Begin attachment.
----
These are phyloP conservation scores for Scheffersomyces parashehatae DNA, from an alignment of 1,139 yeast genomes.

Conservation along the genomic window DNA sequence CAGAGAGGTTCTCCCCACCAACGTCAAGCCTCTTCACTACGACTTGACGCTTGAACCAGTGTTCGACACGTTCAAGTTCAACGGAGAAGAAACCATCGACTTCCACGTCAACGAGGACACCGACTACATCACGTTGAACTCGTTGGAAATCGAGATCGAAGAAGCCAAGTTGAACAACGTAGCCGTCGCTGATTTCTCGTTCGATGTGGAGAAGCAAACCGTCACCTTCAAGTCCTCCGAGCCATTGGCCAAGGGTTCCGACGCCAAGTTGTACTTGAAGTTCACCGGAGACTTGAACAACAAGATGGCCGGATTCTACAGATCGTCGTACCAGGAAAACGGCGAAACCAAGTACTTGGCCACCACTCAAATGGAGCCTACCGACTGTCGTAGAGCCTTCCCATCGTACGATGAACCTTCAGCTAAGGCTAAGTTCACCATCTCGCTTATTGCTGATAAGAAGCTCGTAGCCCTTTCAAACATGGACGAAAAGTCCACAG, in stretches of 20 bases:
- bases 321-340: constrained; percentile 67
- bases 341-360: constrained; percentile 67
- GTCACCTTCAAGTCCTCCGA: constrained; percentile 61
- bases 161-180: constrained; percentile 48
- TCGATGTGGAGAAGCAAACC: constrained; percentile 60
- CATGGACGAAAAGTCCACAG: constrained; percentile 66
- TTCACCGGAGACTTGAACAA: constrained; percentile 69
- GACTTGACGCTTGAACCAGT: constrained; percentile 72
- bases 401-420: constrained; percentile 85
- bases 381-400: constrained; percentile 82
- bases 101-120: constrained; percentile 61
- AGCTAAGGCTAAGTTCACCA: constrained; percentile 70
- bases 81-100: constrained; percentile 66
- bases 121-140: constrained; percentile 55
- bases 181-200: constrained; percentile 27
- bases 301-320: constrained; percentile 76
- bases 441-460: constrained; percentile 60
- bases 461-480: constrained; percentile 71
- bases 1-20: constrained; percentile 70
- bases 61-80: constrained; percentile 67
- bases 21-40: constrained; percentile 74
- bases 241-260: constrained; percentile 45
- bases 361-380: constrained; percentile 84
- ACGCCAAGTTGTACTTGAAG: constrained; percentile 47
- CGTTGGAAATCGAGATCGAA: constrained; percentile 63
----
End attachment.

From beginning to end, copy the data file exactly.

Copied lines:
These are phyloP conservation scores for Scheffersomyces parashehatae DNA, from an alignment of 1,139 yeast genomes.

Conservation along the genomic window DNA sequence CAGAGAGGTTCTCCCCACCAACGTCAAGCCTCTTCACTACGACTTGACGCTTGAACCAGTGTTCGACACGTTCAAGTTCAACGGAGAAGAAACCATCGACTTCCACGTCAACGAGGACACCGACTACATCACGTTGAACTCGTTGGAAATCGAGATCGAAGAAGCCAAGTTGAACAACGTAGCCGTCGCTGATTTCTCGTTCGATGTGGAGAAGCAAACCGTCACCTTCAAGTCCTCCGAGCCATTGGCCAAGGGTTCCGACGCCAAGTTGTACTTGAAGTTCACCGGAGACTTGAACAACAAGATGGCCGGATTCTACAGATCGTCGTACCAGGAAAACGGCGAAACCAAGTACTTGGCCACCACTCAAATGGAGCCTACCGACTGTCGTAGAGCCTTCCCATCGTACGATGAACCTTCAGCTAAGGCTAAGTTCACCATCTCGCTTATTGCTGATAAGAAGCTCGTAGCCCTTTCAAACATGGACGAAAAGTCCACAG, in stretches of 20 bases:
- bases 321-340: constrained; percentile 67
- bases 341-360: constrained; percentile 67
- GTCACCTTCAAGTCCTCCGA: constrained; percentile 61
- bases 161-180: constrained; percentile 48
- TCGATGTGGAGAAGCAAACC: constrained; percentile 60
- CATGGACGAAAAGTCCACAG: constrained; percentile 66
- TTCACCGGAGACTTGAACAA: constrained; percentile 69
- GACTTGACGCTTGAACCAGT: constrained; percentile 72
- bases 401-420: constrained; percentile 85
- bases 381-400: constrained; percentile 82
- bases 101-120: constrained; percentile 61
- AGCTAAGGCTAAGTTCACCA: constrained; percentile 70
- bases 81-100: constrained; percentile 66
- bases 121-140: constrained; percentile 55
- bases 181-200: constrained; percentile 27
- bases 301-320: constrained; percentile 76
- bases 441-460: constrained; percentile 60
- bases 461-480: constrained; percentile 71
- bases 1-20: constrained; percentile 70
- bases 61-80: constrained; percentile 67
- bases 21-40: constrained; percentile 74
- bases 241-260: constrained; percentile 45
- bases 361-380: constrained; percentile 84
- ACGCCAAGTTGTACTTGAAG: constrained; percentile 47
- CGTTGGAAATCGAGATCGAA: constrained; percentile 63